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Mental Wealth Professional Exchange in Research

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Mental Wealth Professional Exchange in Research

Assessment1: Enrichment Activities – SPECIFICATIONS

You must complete the Enrichment Activity by following the instructions below:

Important: Keep in mind that this type of self-assessment method and the ‘personality test’ itself do not produce definitive results. Please treat this as a fun exercise and do not assume the results will be wholly accurate – you are perfectly welcome to argue that the test did not produce an accurate result.

The Second Part of Enrichment activity:

Complete the Big Five Personality Test The Big Personality Traits. You can access the test for free online here: 123Test The Big Five Personality Test

Example: The Big Five Personality Test covers 5 Major Factors of personality including:

Openness to Experience




Natural Reactions

After completion, you will see ‘Save Your Report’, so you can download your results or email it to yourself to save as a document and keep in your ‘submission file’. Do not click on the ‘extended report’ feature. You do not need to pay for anything.

Download the certificate on completion – as with Part 1 you will screenshot this and attach it to your final portfolio submission to Turnitin.

Write THREE short reflections. Each reflection should be on ONE trait from the Big Five Personality Test. (200 WORDS PER REFLECTION/CONTEMPLATION = 600 words in total)

You can write about any 3 of the 5 traits (see above) that you think will be most relevant or interesting – it is your choice. Follow this guidance:

Each short mini-contemplation should be 200 words each (x3 equals 600 words total) – remember each 200 word section should focus on just ONE of the personality Traits.

You should explain why you think the score in the personality test was an accurate reflection of this specific aspect of your personality (or why it is not if you think the test score was not a true reflection) – you should give one real life example about yourself to support this. Mental Wealth Professional Exchange and Applied Research

E.g.: I was surprised to have scored high on the ‘Extraversion’ trait as I have always considered myself to be an introverted person, someone who likes to read and take long walks in nature. I remember choosing quieter activities instead of going to parties when I was in College. I noticed that many of my friends used to come to me to share problems they were having in their lives, and I realized much later that I was deemed a ‘good listener’. It wasn’t anything I was necessarily aware of and didn’t recognize that it was considered a kind of gift.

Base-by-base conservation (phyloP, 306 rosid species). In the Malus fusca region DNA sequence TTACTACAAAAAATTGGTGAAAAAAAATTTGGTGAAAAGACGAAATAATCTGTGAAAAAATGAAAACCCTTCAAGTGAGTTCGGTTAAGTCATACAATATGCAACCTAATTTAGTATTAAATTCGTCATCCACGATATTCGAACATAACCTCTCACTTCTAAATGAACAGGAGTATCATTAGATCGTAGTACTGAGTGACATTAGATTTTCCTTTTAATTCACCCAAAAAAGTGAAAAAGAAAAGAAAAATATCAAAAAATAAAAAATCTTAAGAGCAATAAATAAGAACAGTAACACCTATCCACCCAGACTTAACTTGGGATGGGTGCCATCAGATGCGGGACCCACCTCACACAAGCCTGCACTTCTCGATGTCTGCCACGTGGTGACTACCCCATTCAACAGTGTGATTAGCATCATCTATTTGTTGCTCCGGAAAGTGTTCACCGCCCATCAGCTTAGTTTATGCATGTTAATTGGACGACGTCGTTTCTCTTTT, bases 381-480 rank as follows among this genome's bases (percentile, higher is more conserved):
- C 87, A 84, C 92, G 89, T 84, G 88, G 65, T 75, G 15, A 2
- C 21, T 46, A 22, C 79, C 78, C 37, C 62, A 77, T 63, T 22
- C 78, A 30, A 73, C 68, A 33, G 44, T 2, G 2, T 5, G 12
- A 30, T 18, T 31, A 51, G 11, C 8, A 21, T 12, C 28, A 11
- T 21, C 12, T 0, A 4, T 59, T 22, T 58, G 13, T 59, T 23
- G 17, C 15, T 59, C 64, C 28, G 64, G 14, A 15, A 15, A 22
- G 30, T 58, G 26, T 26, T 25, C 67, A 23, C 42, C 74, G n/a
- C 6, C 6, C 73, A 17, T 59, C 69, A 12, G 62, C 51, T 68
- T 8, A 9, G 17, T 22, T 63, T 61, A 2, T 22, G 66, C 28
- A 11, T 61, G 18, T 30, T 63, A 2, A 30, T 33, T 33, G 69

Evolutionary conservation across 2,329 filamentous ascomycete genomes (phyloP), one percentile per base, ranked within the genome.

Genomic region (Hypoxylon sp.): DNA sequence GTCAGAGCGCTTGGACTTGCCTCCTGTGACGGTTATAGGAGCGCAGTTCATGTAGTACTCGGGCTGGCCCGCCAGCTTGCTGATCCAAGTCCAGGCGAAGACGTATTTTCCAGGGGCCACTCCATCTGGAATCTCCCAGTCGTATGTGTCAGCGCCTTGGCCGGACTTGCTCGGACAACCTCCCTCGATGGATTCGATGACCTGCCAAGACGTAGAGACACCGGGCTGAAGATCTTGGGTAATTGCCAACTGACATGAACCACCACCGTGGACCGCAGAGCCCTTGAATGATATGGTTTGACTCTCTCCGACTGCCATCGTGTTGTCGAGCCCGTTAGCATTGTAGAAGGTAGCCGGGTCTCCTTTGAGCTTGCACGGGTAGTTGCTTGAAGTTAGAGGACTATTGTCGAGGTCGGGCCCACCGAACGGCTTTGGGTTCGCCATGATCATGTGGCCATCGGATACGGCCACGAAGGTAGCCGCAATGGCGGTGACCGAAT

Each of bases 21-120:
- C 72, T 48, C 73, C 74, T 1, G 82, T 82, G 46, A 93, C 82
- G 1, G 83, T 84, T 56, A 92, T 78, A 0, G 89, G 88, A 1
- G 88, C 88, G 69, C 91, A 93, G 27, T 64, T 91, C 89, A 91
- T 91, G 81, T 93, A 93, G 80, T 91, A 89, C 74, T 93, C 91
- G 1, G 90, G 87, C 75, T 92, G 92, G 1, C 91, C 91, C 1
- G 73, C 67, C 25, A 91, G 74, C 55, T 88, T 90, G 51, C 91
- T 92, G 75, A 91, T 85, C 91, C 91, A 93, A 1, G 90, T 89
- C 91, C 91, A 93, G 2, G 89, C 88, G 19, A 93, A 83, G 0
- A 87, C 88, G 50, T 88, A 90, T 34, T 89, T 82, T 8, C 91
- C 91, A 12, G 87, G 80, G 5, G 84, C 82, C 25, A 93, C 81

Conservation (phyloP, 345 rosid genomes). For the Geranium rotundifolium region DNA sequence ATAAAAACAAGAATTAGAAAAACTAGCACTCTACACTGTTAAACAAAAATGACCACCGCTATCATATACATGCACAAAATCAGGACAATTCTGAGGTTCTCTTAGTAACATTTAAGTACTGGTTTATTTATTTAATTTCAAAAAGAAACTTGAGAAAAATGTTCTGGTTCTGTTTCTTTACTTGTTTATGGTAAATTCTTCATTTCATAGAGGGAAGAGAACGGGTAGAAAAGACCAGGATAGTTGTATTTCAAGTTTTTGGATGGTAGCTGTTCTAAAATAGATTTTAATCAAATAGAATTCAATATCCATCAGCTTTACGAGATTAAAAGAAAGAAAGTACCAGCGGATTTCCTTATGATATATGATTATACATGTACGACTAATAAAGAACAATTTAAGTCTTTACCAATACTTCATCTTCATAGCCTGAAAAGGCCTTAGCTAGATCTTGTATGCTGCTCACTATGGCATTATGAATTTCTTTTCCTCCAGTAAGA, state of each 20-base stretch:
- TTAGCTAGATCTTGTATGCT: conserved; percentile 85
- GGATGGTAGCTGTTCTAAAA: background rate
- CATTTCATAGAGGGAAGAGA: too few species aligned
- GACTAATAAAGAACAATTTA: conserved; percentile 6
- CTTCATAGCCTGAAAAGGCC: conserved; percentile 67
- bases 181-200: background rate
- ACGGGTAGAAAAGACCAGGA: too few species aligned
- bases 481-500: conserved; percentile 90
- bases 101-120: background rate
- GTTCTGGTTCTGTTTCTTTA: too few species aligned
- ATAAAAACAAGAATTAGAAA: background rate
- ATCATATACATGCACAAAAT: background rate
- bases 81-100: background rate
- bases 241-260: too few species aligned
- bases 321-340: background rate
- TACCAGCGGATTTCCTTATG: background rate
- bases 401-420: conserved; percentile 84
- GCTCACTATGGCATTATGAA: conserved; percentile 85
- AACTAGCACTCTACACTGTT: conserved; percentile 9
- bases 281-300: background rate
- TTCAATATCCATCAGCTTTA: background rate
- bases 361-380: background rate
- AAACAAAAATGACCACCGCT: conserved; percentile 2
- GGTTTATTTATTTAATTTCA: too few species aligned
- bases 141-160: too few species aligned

The more I learn about Emotional Intelligence, I discover that there is a way of relating to others that describes how I’ve operated in the world for as long as I can remember. But I was not aware of the definition of it, nor did I really see how certain things seemed to come naturally to me, and that this was a kind of ‘intelligence’. (approx. 100 words)

In each section you can also explain how the personality trait you are talking about is linked to one or more of the eight Mental Wealth competencies– All the ‘Mental Wealth Competencies’ are listed at the end of this document in Appendix A. Mental Wealth Professional Exchange and Applied Research

Summation – The ‘enrichment portfolio’ (i.e. Task 2) is worth 30% of your overall mark. 10% will be given for a screen shot of the first page of your BIG 5 PERSONALITY TEST CERTIFICATE (with your email address clearly visible) and up to 20% will be awarded depending on the quality of your mini-reflections of 600 words (which must be in line with the instructions above).

Assessment 2: Reflective Account – SPECIFICATIONS

This is a 1,500 word reflective account:

We expect you to write in an ‘academic reflective style’ about one of the following things. Mental Wealth Professional Exchange in Research

An experience you have had in work, where things didn’t go exactly as you might have wanted them to. i.e. an event (or connected events) where you had a problem or challenge at work;


An experience you have had while studying, where things didn’t go exactly as you might have wanted them to. i.e. an event (or connected events) where you had a problem or difficulty while studying;

This is a personal reflection, about you, so you should write in the first person. It is also an academic piece of work so you must use / follow a reflective model– examples of the models you can use to properly structure your reflective report are listed below.

IMPORTANT ADVICE: Although you will be writing about yourself, mostly, you are still expected to use proper cite them right’ Harvard referencing, when you are using any aspects of theory to explain your own experience.

The other aspect that you should cover in your personal reflection is how your experience at UEL and / or previous work experience impacts specific aspects of your personal employability.

Links recommended to write a reflective account:

The following links are just references to understand more about the content and format of a reflectiveaccount.Feelfreetofindmoreinformationfromaccreditedwebsiteorsourcesthat allowyoutoknowandpresentagoodreflectiveaccount,alwayskeepinginmindthemarking criteria.

Please make sure you watch this 6minute video (this is NOT a reflective model but it provides an important introduction to reflective writing)

For information on reflective models:

Gibb’s Reflective Model

Kolb’s Reflective Model

IMPORTANT ADVICE- You are NOT expected to write extensive descriptions of the reflective models, you are only expected to use them to structure your work and to refer to (and cite)specific parts of the appropriate models briefly – when you use them in your work. Mental Wealth Professional Exchange in Research


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